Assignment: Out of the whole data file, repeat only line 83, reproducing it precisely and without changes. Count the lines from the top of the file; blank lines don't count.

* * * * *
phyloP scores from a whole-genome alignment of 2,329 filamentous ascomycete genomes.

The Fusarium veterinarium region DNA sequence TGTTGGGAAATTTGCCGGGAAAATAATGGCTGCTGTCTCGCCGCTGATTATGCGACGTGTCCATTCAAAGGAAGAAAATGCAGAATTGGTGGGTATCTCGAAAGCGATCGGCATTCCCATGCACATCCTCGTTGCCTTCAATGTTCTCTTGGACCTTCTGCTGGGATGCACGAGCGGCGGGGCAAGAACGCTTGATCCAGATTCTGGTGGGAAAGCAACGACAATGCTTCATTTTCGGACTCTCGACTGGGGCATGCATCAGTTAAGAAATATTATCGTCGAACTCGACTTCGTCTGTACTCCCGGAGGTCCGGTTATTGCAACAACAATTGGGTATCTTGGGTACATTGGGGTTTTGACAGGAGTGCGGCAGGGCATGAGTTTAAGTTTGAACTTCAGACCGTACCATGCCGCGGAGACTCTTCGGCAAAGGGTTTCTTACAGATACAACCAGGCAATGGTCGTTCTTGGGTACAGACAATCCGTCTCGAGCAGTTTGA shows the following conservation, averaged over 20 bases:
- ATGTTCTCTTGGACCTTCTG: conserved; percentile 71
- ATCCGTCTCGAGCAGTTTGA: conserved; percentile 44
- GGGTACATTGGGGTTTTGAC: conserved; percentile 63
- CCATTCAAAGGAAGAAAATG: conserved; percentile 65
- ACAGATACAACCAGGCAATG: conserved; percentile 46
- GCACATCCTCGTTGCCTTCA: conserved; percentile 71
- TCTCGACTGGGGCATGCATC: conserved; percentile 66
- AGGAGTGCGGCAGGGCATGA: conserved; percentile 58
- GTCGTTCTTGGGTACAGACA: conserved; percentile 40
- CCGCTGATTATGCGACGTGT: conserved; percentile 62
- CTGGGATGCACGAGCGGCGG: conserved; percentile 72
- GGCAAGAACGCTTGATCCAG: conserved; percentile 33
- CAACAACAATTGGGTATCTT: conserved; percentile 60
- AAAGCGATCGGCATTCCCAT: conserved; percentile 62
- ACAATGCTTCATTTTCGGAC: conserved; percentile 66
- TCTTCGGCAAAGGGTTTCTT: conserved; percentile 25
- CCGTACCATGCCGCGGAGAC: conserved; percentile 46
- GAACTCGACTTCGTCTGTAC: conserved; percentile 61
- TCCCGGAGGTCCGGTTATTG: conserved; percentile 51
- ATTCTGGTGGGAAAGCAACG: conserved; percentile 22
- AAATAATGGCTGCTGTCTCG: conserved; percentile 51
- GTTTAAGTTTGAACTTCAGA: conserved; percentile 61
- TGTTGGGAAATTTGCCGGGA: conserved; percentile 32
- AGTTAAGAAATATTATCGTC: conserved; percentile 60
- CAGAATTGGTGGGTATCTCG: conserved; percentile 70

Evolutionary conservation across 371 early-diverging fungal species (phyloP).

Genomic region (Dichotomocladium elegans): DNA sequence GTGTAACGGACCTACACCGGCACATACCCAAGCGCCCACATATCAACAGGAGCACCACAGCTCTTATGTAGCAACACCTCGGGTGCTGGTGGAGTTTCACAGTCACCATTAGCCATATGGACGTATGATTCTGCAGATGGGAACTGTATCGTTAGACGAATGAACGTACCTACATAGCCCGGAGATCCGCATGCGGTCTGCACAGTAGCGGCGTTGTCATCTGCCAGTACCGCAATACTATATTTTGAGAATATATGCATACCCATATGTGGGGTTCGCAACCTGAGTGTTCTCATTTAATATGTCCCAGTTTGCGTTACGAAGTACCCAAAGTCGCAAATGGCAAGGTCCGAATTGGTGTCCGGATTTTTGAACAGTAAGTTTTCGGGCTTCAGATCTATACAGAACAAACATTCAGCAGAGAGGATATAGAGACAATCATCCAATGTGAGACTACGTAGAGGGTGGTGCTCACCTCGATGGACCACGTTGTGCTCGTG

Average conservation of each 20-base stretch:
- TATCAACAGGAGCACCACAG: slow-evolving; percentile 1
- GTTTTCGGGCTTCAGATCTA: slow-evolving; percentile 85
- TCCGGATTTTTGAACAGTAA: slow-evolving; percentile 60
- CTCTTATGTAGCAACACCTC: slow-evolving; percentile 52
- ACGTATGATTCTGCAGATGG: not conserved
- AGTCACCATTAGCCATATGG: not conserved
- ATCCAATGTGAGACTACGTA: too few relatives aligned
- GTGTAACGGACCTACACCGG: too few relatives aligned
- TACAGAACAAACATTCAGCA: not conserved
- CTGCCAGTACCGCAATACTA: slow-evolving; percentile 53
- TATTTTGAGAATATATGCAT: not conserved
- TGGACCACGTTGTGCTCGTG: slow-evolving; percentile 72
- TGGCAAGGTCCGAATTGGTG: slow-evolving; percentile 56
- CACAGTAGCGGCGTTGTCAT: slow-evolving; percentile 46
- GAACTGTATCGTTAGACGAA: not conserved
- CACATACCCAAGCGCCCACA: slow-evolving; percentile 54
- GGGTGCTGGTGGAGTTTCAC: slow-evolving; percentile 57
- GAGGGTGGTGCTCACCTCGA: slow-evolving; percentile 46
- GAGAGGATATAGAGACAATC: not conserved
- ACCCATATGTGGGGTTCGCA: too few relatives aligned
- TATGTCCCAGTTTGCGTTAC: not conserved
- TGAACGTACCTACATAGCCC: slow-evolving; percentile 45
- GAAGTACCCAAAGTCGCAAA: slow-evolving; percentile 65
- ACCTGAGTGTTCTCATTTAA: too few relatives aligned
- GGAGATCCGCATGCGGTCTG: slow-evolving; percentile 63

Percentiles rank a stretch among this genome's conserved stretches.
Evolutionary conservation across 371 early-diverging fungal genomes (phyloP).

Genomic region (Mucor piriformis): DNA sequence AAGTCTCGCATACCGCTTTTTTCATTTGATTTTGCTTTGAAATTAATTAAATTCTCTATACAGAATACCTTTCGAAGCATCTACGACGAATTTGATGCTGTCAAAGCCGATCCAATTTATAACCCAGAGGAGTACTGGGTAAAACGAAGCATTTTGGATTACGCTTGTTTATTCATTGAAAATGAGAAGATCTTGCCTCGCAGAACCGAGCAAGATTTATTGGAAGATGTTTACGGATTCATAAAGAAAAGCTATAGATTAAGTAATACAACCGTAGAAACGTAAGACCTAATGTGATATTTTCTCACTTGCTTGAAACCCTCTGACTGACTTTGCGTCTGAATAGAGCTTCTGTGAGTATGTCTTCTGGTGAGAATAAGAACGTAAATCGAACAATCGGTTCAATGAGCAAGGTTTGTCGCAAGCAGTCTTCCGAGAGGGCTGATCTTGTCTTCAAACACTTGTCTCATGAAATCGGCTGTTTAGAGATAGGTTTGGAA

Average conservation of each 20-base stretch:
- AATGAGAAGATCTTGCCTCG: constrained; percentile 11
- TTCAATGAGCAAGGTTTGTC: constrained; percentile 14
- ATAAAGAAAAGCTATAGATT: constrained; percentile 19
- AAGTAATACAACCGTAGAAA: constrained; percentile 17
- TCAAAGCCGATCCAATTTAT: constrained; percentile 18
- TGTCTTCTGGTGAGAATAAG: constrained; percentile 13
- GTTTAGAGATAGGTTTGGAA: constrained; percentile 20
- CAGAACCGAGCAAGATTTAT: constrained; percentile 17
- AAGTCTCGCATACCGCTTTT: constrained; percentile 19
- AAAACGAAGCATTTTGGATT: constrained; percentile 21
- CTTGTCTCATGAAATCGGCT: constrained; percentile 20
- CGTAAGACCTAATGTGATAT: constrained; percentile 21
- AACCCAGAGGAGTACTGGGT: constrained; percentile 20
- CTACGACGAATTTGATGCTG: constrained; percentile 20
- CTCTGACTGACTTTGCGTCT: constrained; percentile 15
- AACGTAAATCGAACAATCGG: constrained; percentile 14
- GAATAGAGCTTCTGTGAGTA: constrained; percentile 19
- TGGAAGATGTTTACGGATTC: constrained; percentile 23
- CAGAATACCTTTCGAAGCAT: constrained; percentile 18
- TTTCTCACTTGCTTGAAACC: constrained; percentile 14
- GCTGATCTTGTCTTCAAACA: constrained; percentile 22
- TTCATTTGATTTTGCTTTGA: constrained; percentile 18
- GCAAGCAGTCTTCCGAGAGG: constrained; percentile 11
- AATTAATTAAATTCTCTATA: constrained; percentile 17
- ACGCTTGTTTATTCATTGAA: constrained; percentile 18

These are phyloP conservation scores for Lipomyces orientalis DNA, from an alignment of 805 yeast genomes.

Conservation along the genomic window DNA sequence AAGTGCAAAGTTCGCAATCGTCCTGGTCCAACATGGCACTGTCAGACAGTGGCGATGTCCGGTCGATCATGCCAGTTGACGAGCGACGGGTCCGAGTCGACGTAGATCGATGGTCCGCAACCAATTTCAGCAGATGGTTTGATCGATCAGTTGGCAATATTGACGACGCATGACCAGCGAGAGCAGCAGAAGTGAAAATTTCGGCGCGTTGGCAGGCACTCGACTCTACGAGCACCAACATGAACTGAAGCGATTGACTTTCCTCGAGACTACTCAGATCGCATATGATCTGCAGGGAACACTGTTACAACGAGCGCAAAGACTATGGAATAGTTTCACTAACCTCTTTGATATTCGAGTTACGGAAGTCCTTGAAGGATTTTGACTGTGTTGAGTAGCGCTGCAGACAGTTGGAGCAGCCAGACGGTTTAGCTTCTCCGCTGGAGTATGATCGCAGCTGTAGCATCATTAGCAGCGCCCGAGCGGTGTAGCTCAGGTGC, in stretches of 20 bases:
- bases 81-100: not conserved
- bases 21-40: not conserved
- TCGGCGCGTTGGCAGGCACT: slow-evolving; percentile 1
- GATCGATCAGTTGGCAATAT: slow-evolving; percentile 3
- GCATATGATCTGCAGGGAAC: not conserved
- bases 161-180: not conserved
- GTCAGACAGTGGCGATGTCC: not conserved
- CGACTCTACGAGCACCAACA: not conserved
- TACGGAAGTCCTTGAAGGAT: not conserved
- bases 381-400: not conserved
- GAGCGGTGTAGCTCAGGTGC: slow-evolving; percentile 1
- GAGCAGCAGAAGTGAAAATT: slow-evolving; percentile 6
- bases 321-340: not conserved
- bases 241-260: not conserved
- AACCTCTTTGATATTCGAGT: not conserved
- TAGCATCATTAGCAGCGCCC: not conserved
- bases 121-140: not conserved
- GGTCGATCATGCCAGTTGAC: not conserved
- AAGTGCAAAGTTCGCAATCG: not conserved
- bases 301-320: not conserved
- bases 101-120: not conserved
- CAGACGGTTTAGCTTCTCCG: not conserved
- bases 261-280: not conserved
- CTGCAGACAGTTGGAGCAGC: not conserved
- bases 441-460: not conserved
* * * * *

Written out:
- AATTAATTAAATTCTCTATA: constrained; percentile 17